They may not be the people who dominate your music playlists or the shows you binge-watch, but these individuals were major influences in politics, business and social causes.
These are some of the newsmakers we lost in 2019.
Luis Alvarez, 53; Former New York City detective who became the face of the fight to extend health benefits for 9/11 first responders.
Michel Bacos, 94; French pilot of a hijacked airliner in 1976 who refused to leave the plane while Jewish and Israeli passengers remained on board.
Jacques Chirac, 86; Influential French president who sought unified Europe.
Rep. Elijah Cummings, 68; 13-term congressman from Baltimore. Son of sharecroppers advanced to become chairman of the powerful House Oversight Committee.
Rep. John Conyers, 90; Served in House of Representatives from 1965-2017, making him the longest-serving African-American in congressional history.
Rep. John Dingell, 92; His 59 years in the House was the longest run in history.
Rep. Paul Findley, 98; Helped write the War Powers Act, which requires the president to give Congress 48 hours notice before sending troops into combat.
Richard Hatcher, 86: As mayor of Gary, Indiana, was one of the first black mayors of a big U.S. city.
Lee Iacocca, 94; Spent 32 years at Ford Motor Company, but best known for turning around Chrysler during 14-year tenure.
David Koch, 79; Right-wing billionaire who, along with brother Charles, poured billions into influencing American politics. Was 1980 Libertarian vice-presidential candidate. Philanthropist donated mightily to arts and culture.
James Leavelle, 99; Detective was handcuffed to Lee Harvey Oswald and escorting him when Jack Ruby shot and killed Oswald.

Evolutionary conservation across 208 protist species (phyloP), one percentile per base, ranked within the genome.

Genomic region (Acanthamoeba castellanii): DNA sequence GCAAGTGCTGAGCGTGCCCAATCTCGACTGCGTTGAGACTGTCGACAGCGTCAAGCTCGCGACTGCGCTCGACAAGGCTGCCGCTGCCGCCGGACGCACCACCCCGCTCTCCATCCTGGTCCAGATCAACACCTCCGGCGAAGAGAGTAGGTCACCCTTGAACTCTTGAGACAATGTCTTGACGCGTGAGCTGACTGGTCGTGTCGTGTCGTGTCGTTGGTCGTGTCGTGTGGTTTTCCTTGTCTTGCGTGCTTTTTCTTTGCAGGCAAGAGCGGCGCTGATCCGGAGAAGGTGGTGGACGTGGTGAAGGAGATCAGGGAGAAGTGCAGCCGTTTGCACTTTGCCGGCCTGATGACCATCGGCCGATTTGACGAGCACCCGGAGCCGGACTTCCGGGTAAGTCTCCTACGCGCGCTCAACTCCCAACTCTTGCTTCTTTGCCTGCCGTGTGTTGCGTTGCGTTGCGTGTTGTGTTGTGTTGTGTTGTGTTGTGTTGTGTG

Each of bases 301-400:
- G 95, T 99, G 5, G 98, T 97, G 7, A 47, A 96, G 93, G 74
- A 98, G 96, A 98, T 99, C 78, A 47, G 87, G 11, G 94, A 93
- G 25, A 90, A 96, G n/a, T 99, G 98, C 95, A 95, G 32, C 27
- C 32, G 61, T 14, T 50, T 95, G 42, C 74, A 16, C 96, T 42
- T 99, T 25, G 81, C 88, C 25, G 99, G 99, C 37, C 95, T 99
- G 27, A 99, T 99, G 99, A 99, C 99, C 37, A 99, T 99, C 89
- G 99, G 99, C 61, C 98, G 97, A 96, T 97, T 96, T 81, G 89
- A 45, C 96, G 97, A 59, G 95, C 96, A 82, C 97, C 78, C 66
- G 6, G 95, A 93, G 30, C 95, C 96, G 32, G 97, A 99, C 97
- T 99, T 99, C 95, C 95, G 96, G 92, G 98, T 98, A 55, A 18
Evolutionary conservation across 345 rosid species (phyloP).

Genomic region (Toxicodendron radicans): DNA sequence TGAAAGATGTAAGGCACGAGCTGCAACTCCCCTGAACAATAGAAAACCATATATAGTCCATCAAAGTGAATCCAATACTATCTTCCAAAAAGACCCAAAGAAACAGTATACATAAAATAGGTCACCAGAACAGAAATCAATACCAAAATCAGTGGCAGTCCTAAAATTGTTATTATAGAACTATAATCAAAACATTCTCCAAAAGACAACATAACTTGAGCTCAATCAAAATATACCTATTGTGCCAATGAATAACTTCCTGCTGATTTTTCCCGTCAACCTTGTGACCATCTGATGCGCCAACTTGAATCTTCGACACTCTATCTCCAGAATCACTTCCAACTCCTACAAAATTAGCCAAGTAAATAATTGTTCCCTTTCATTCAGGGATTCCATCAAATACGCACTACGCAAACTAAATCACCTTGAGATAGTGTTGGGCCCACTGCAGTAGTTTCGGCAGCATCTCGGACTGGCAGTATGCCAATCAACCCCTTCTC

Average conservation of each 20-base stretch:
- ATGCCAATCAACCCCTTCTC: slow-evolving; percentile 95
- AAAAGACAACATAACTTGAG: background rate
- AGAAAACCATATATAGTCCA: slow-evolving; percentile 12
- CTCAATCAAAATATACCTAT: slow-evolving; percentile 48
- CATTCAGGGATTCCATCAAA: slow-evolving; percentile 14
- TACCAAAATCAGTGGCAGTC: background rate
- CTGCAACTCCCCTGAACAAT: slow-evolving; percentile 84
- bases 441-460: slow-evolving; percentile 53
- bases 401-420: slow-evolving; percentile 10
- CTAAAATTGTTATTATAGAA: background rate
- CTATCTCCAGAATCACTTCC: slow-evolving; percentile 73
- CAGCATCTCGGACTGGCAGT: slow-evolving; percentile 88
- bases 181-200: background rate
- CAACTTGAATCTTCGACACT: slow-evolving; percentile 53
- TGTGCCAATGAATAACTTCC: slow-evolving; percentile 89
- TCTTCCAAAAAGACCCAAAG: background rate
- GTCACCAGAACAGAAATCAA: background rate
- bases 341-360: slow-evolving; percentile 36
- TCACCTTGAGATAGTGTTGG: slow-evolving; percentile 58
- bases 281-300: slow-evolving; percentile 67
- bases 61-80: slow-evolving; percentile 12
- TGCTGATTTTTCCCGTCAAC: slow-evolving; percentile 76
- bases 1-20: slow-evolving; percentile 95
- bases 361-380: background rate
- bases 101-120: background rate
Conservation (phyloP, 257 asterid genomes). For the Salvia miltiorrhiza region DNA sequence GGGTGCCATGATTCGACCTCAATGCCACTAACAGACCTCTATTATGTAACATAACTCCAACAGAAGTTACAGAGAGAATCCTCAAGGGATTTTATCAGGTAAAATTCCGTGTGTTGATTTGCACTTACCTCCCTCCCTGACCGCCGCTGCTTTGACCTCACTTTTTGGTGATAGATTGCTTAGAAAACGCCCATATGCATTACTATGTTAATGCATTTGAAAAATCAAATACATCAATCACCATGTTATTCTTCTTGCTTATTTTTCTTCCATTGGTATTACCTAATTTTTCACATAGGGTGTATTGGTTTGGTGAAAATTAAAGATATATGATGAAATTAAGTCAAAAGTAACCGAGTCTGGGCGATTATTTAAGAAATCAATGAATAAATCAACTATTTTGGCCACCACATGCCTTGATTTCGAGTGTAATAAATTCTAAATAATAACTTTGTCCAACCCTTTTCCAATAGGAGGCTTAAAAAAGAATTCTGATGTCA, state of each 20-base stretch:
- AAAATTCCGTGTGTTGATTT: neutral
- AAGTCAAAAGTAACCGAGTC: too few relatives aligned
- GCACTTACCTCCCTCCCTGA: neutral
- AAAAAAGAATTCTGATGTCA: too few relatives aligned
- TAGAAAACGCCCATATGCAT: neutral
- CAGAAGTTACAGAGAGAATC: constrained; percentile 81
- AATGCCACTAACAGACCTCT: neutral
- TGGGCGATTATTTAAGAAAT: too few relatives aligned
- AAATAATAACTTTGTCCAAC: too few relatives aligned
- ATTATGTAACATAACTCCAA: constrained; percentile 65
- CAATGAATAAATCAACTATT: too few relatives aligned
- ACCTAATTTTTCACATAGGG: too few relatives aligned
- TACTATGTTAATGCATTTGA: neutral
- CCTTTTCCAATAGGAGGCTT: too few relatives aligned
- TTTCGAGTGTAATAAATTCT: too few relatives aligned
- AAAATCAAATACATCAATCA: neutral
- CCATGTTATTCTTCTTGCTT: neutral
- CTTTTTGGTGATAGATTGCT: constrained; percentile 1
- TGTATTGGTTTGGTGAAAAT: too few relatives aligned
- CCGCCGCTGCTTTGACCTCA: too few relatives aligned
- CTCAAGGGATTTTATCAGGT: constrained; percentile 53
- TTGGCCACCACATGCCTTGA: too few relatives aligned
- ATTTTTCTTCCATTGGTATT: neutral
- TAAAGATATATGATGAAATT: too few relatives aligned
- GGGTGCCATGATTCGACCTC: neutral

Aleksei Leonov, 85; Russian cosmonaut was the first man to walk in space. Later revealed the walk nearly killed him because his suit bulked up, making it difficult to re-enter the spacecraft.
Sen. Richard Lugar, 87; Spent 36 years in the Senate. Led effort to destroy nuclear weapons stockpiles around the world
Rosemary Mariner, 65; First woman to command a U.S. Navy air squadron.
Mohammed Morsi, 67; Egypt's first democratically-elected president. Was ousted by the military in Arab Spring in 2011.
Robert Mugabe, 95; First president of independent Zimbabwe with an appetite for power was forced out by his party and military in 2017.
H. Ross Perot, 89; Ran for president twice, but his 1992 run gained rarely-seen traction for a third-party candidate, winning 19 percent of the popular vote.
T. Boone Pickens, 91; Powerful, colorful entrepreneur and investor in the oil and gas industries was also an environmentalist.
John Paul Stevens, 99; Served 35 years as an associate justice on the U.S. Supreme Court.
William Doyle Ruckelshaus, 87; Resigned as deputy attorney general rather than carry out President Richard Nixon’s order to fire the special prosecutor investigating the Watergate scandal.
Cokie Roberts, 75; Political reporter for NPR then ABC News inspired generations of aspiring female journalists.
Paul Volcker, 92: Former Federal Reserve Chairman fought double-digit infation in the 1980s by raising interest rates to historic highs, triggering a recession.
Joseph Wilson, 69; American diplomat who challenged the claim by President George W. Bush that Iraq was building nuclear weapons. His then-wife Valerie Plame was subsequently outed as an undercover CIA agent.
Sources include The New York Times, Associated Press and Britannica..